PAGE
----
mount pleasant terrace

mount pleasant terrace

An early part of New Town


Mount Pleasant Terrace was built as speculative housing on a greenfield site in the 1880s. In fact it was built on a field known as Lower Ryalls.

When it was built the road we know today as Mount Pleasant was simply a track following a footpath across the fields from Kiddle's Lane to Brickyard Lane. Kiddle's Lane had earlier been known as Ryall's Lane and today is called Eastland Road while Brickyard Lane is today's St Michael's Avenue.

Initially just two houses, which still stand today, were built in what would become Mount Pleasant in 1884. Their datestone 'LP 1884' indicating they were built by local builder Lyndall Pomeroy. His parents and elder brother lived in the first of these when it was new. Mount Pleasant Terrace was built immediately afterwards and is shown on the 1886 Ordnance Survey map. These too survive today and line the northwestern side of Mount Pleasant.

By the time of the 1842 Tithe Map, a field known as Ryalls had been divided into Higher Ryalls and Lower Ryalls and Lower Ryalls had been further sub-divided into two fields (Parcels 995 and 996). The 1846 Tithe Award notes both parcels of Lower Ryalls as pasture (that is, grazing land for cattle, horses, etc.). At this time Parcel 995 was owned by Samuel Isaac and occupied by Charles Marsh. It was noted as pasture and measured 4a 3r 0p.




Many thanks to Sara and Michael Grint for giving me access to their original house deeds thereby allowing me to piece together the following somewhat complex history of the ownership of Lower Ryalls and the land that Mount Pleasant Terrace was ultimately built on -


By 1866 Lower Ryalls was owned by Joseph Dimmock and in this year he sold it to Charles Blake who, in turn, sold it to Henry Cole. Previously Stephen Harris had contracted with Blake for the purchase of a portion of the land including any buildings, etc. on it. However it appears that Harris couldn't raise all the necessary capital and in 1867 borrowed a sum of money from from coal and timber merchant (and later Mayor of Yeovil) Jabez Bradford on the security of the land in order to pay Cole.

In 1868 a financial agreement (basically a mortgage) was made between Henry Cole, Stephen Harris and brothers and Yeovil solicitors Thomas Moore and Joseph Chaffey Moore at which time further monies were borrowed by Harris and (I think) Cole was finally paid off.

In order to pay of his debts owed on the land, in 1868 Harris sold part of the land to William Jackson and George Armstrong. By 1879 further portions of land had been sold to Samuel Trask, James Lucas and Aaron Partridge. By October 1879, still owing substantial sums of monies plus mounting interest, it appears that Harris finally sold the remaining land to the Moore brothers for the sum of £5.

In 1884 the Moore brothers sold the corner plot of land (shaded pink in the map below) to Lyndall Pomeroy, who built the first two houses in Mount Pleasant. In 1886 Lyndall Pomeroy sold the portion of land and the two houses he had built thereon to his father Henry Pomeroy.

Lyndall's parents, Henry and Louisa, together with Lyndall's brother Frederick lived in No 1 while the other, No 3, was rented out. Lyndall's father, Henry, died in 1904 and his estate was valued at £2,031 (about £1,150,000 at today's value). On his death title of the properties reverted to Lyndall Pomeroy. By 1911 Lyndall had moved his family to Mudford where the census recorded him as a retired builder. In 1918 he was living in West Coker.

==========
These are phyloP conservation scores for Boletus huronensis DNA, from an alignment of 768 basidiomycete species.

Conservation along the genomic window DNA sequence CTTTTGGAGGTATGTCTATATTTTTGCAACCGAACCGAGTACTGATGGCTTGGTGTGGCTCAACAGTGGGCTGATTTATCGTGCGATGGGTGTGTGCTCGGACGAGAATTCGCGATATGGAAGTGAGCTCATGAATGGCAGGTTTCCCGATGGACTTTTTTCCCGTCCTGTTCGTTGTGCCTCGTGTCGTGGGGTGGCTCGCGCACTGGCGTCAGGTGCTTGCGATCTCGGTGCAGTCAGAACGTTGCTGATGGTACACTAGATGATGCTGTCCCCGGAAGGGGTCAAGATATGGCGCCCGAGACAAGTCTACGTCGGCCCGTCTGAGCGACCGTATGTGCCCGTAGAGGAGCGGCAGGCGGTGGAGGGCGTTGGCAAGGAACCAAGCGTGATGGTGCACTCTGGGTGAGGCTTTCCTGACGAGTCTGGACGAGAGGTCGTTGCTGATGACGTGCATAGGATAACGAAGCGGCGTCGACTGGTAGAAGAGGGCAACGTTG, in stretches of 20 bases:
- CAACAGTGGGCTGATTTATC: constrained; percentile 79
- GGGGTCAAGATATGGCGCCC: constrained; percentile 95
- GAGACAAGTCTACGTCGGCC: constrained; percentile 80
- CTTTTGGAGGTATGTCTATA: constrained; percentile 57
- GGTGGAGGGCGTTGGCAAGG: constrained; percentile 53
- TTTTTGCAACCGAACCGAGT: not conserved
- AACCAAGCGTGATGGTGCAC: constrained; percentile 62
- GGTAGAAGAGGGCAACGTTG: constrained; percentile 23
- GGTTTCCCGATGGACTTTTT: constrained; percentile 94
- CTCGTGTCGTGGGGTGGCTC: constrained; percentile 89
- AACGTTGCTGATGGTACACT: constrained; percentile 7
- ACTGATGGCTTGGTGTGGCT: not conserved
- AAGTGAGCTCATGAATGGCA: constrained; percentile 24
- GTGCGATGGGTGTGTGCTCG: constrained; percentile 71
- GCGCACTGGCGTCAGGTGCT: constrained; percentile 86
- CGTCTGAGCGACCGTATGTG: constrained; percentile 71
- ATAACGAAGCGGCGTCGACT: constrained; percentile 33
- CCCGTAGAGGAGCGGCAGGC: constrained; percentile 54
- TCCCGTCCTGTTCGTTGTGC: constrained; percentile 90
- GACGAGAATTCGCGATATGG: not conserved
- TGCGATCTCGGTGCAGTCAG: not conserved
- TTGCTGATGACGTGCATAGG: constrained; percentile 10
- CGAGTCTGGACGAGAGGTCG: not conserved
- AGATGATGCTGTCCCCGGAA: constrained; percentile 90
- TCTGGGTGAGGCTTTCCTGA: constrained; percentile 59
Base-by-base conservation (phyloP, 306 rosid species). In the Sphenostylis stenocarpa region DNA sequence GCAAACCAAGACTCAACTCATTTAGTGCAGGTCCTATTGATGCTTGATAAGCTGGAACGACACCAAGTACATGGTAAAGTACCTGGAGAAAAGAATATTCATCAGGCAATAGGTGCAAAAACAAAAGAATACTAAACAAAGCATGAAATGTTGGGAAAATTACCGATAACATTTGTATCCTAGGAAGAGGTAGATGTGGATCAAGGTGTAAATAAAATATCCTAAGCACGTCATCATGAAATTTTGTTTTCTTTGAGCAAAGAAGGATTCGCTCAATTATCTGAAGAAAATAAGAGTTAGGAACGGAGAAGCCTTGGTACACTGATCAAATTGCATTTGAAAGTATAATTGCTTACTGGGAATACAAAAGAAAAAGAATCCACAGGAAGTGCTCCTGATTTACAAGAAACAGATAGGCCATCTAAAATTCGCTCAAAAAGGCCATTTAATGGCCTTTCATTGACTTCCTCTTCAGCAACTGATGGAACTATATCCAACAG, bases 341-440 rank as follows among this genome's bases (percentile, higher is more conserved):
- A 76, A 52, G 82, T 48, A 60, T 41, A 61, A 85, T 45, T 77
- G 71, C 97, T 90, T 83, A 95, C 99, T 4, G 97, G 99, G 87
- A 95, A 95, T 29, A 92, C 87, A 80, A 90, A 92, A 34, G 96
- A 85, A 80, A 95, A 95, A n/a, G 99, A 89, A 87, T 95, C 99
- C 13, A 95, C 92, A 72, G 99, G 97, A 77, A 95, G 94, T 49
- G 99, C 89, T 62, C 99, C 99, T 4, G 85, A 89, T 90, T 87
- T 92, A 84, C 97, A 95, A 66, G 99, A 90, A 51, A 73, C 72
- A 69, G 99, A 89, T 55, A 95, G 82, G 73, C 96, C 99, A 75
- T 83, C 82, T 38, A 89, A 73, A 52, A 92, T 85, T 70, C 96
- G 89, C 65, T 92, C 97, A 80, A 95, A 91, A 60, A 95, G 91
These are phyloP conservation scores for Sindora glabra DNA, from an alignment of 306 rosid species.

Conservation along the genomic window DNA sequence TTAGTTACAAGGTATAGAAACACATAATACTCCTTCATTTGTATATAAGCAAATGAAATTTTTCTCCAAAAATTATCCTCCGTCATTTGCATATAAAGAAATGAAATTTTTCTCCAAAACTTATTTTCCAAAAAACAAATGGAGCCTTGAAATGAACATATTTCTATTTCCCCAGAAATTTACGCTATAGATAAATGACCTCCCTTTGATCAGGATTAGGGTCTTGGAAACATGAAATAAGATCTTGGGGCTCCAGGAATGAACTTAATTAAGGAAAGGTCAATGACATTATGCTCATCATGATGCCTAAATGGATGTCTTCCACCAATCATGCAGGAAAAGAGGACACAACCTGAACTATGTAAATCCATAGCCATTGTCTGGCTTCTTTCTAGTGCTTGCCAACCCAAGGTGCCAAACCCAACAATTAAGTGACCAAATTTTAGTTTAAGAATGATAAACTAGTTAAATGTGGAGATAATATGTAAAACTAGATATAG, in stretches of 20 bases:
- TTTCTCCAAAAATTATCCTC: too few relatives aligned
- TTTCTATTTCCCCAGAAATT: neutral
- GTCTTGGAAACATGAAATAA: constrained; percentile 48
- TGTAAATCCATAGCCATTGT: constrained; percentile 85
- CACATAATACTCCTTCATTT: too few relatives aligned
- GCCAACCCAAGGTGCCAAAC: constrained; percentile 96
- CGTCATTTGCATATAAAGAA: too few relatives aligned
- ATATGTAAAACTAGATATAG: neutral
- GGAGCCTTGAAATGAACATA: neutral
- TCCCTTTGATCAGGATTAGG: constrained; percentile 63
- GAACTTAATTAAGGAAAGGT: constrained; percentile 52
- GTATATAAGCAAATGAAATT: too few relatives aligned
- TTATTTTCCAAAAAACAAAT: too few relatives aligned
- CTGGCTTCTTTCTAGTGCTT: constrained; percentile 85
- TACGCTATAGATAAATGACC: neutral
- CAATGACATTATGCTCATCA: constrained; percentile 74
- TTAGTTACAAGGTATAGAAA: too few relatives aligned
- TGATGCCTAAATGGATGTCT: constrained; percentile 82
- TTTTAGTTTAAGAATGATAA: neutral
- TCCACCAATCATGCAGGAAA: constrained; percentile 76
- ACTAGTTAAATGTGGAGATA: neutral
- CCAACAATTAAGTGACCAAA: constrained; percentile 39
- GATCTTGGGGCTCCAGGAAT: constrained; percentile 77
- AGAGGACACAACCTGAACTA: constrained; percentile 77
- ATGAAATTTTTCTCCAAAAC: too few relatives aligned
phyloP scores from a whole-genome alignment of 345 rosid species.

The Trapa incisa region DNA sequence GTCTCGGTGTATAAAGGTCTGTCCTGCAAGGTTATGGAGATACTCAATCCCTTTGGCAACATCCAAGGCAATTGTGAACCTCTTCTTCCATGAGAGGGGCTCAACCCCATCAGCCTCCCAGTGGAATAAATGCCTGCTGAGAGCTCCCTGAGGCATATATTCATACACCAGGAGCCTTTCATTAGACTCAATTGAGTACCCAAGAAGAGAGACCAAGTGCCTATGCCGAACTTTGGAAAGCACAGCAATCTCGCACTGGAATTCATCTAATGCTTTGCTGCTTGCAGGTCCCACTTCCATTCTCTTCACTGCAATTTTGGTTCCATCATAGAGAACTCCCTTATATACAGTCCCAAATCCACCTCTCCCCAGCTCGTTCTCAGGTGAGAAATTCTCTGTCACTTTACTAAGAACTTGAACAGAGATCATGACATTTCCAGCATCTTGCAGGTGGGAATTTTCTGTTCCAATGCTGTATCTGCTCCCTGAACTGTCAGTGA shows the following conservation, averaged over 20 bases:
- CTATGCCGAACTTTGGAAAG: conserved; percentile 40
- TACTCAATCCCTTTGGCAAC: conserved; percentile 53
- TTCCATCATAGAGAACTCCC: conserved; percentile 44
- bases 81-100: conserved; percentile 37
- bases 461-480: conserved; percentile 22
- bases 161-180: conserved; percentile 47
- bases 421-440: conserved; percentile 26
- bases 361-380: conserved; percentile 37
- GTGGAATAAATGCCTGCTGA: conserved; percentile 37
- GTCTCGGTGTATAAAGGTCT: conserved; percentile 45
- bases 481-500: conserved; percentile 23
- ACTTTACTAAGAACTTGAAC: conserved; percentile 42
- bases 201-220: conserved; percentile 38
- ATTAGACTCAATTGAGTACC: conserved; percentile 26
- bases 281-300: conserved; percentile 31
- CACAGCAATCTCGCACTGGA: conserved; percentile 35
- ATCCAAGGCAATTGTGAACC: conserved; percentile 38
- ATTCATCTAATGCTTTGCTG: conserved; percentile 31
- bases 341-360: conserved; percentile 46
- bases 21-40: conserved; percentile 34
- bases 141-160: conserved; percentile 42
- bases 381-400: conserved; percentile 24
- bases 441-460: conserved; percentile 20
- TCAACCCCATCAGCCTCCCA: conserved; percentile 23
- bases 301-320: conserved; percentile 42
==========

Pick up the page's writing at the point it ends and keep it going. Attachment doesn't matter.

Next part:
By 1918 the two houses were occupied by the Sutton and Rose families and at this time Lyndall sold the properties to his son Lyndall Henry James Pomeroy.




This map (stitched together from pretty poor copies - apologies) is the 1886 Ordnance Survey of New Town. At centre Mount Pleasant Terrace has been built even though the road itself is still only a track and on its southeastern side is the rope walk. Gordon Road runs between Kiddles Lane and Mount Pleasant, with the newly-built Nelson Inn on the corner. The three-sided structure above the 'To' in Town is a disused brick kiln, part of the once extensive brickworks in the vicinity. At top right is North Terrace, built in 1871 by Samuel Cridland. To its right, the track running off to the top right corner of the map would eventually become Grass Royal.


This map, based on the 1901 Ordnance Survey, shows the rope walk alongside Mount Pleasant. The area shaded pink is the area bought by Lyndall Pomeroy in 1884 - see also below.


Courtesy of Sara and Michael Grint

The area of land purchased in 1884 by Lyndall Pomeroy from the Moore brothers (this area is shaded pink on the previous map).


Map based on the 1901 Ordnance Survey showing the different speculative housing projects built in the early days of Newtown. Mount Pleasant Terrace is at centre bottom.




Courtesy of Sara and Michael Grint

The signatures of Thomas Moore, Joseph Chaffey Moore and Lyndall Joseph Pomeroy on the 1884 indenture transferring the land to Pomeroy on which he built Nos 1 and 2 Mount Pleasant.


An early postcard of Mount Pleasant Terrace. The rope walk was the other side of the hedge at right. Nos 1 and 2 are seen at extreme left.


The two houses at left, with a datestone of 1884, were the first to be built in Mount Pleasant by Lyndall Pomeroy, followed within two years by the terrace of housing to the right called Mount Pleasant Terrace. All the houses faced the rope walk. The first house, at extreme left, was home to Lyndall's parents. Photographed in 2014.


Lyndall Pomeroy's 1884 datestone referred to above. Photographed in 2014.


Courtesy of Sara and Michael Grint

An aerial view of Mount Pleasant Terrace. No 1 and 2, built by Lyndall Pomeroy as described above, are seen at lower left with the rest of Mount Pleasant Terrace running off to the right.